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Snow Star Festival - 2016

Tens of thousands of pilgrims crowd an Andean valley, with dancers in multi-layered skirts and musicians with drums and flutes performing non-stop over three days. The native melodies resound throughout a snow-capped mountain range long adored by the Quechua people.

Known as the Snow Star festival, the gathering is held every year shortly before the Christian feast of Corpus Christi and draws as many as 100,000 people to the Quispicanchis province in Peru's Cuzco region. It also coincides with the reappearance of the star cluster Pleiades in the Southern Hemisphere, signaling the abundance of the harvest season.

Inscribed on UNESCO'S Intangible Cultural Heritage list, the festival features a pilgrimage by local people to the sanctuary where a boulder features an image of Jesus Christ known as the Lord of Qoyllur Rit'i (pronounced KOL-yer REE-chee), or Snow Star in the Quechua language.

The sanctuary is in the Sinakara Valley at the base of the Qullqip'unqu mountain in the Andes. Parish churches in the area provide food for the pilgrims, who camp out in the valley.

The celebration mixing Roman Catholic and indigenous beliefs honors Jesus as well as the area's glacier, which is considered sacred among some indigenous people. While the native celebration is far older, the Christian part of the ritual stretches back to the 1700s, when Jesus is said to have appeared to a young shepherd in the form of another boy.

On the last night of the festival, men known as "ukukus" climb more than 4,500 meters (about 14,765 feet) in freezing temperatures up to the Qullqip'unqu mountain's glacier. They dress as half-bear, half-man creatures and carry crosses up the slope to spend the night at the top. They descend with their crosses as first rays of the morning sun spread across the mountain range and are met by groups of women and children.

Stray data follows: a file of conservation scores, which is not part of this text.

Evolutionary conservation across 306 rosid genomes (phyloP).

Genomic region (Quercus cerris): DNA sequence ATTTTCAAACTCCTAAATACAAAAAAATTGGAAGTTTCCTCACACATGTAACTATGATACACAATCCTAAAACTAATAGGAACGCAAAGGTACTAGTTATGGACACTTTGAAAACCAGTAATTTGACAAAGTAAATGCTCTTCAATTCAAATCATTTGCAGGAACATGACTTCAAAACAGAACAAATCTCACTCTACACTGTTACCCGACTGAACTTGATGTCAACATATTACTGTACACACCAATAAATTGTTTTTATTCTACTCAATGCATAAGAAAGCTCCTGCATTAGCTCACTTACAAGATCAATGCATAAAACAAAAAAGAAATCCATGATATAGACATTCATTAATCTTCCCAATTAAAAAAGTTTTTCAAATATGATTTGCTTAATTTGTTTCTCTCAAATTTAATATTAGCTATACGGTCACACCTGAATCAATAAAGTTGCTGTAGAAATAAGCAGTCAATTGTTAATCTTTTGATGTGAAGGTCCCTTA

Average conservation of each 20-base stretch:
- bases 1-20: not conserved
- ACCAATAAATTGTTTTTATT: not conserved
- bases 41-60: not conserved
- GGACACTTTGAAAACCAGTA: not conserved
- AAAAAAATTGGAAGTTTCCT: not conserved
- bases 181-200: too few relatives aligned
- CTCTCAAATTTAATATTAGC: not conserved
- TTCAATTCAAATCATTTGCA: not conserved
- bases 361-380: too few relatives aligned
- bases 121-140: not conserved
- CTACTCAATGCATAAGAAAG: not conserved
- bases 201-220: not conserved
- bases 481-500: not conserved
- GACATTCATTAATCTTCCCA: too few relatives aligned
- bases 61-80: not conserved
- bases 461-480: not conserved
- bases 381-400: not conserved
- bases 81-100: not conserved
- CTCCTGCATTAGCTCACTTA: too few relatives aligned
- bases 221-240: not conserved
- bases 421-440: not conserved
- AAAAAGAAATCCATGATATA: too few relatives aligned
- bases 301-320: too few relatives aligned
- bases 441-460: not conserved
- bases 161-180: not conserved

The ukukus are organized into militaristic groups with strict rules overseen by a "corporal." When new recruits reach the glacier, each kneels before a cross and places their hands on the ice.

In recent years, the pilgrims have noted a decline in the size of the glacier because of warming trends. In hopes of preventing additional melting, the ukukus no longer use the large candles that were once common in the ritual. The ukukus also used to cut away ice cubes to bring down, but no longer do so.

Jose Luis Mamani, president of the Paucartambo, one of numerous "nations" making the pilgrimage, said members of his group "are very worried about the state of this sacred place."

Still, after praying to the Lord of Qoyllur Rit'i for health, peace and prosperity, the pilgrims head home with their hope intact and the expectation they will perform the ritual again next year.

The Bridge at Q'eswachaka
Every year, communities of the Apurimac River Canyon in Peru use traditional engineering techniques to rebuild the Q'eswachaka Bridge.
Watch this amazing video!

Weird weather events: unusual cold in Peru kills 200,000 alpacas

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(NaturalNews) The start to 2015 was the warmest ever recorded. But an unusually cold, and likely engineered, freak weather event in Peru recently killed some 200,000 alpacas in the southeastern lakeside city of Puno, while at the same time Norway, a Nordic country that normally has an arctic-like climate, got hit with a tropical storm that experts say typically only occurs "in the jungle." reports that Peru's unexpected cold spell brought such large amounts of snow and ice that the Regional Council of Puno declared a 10-day state of emergency. Though alpacas are generally accustomed to colder weather -- the coldest day of the year in Puno, Peru, is July 26, according to WeatherSpark, with an average low of 22 degrees Fahrenheit -- extreme cold and wind resulted in literally hundreds of thousands of these warm-coated animals perishing

Peru- Nebraska

Lima, May 06 (ANDINA). A contingent of Peruvian celebrities -including chefs, athletes and performers- converged last month on Peru, Nebraska, to take the South American country's culture to another part of the world that shares the name but not the same landscape or customs.
Acclaimed chefs Gaston Acurio, Christian Bravo, Ivan Kisic and Javier Wong; performers Magaly Solier, Carlos Alcantara, Gonzalo Torres and Dina Paucar; as well as world champion surfers Sofia Mulanovich and Gabriel Villaran arrived in this small town of 569 people on a red and white bus bearing Peru's new country-brand logo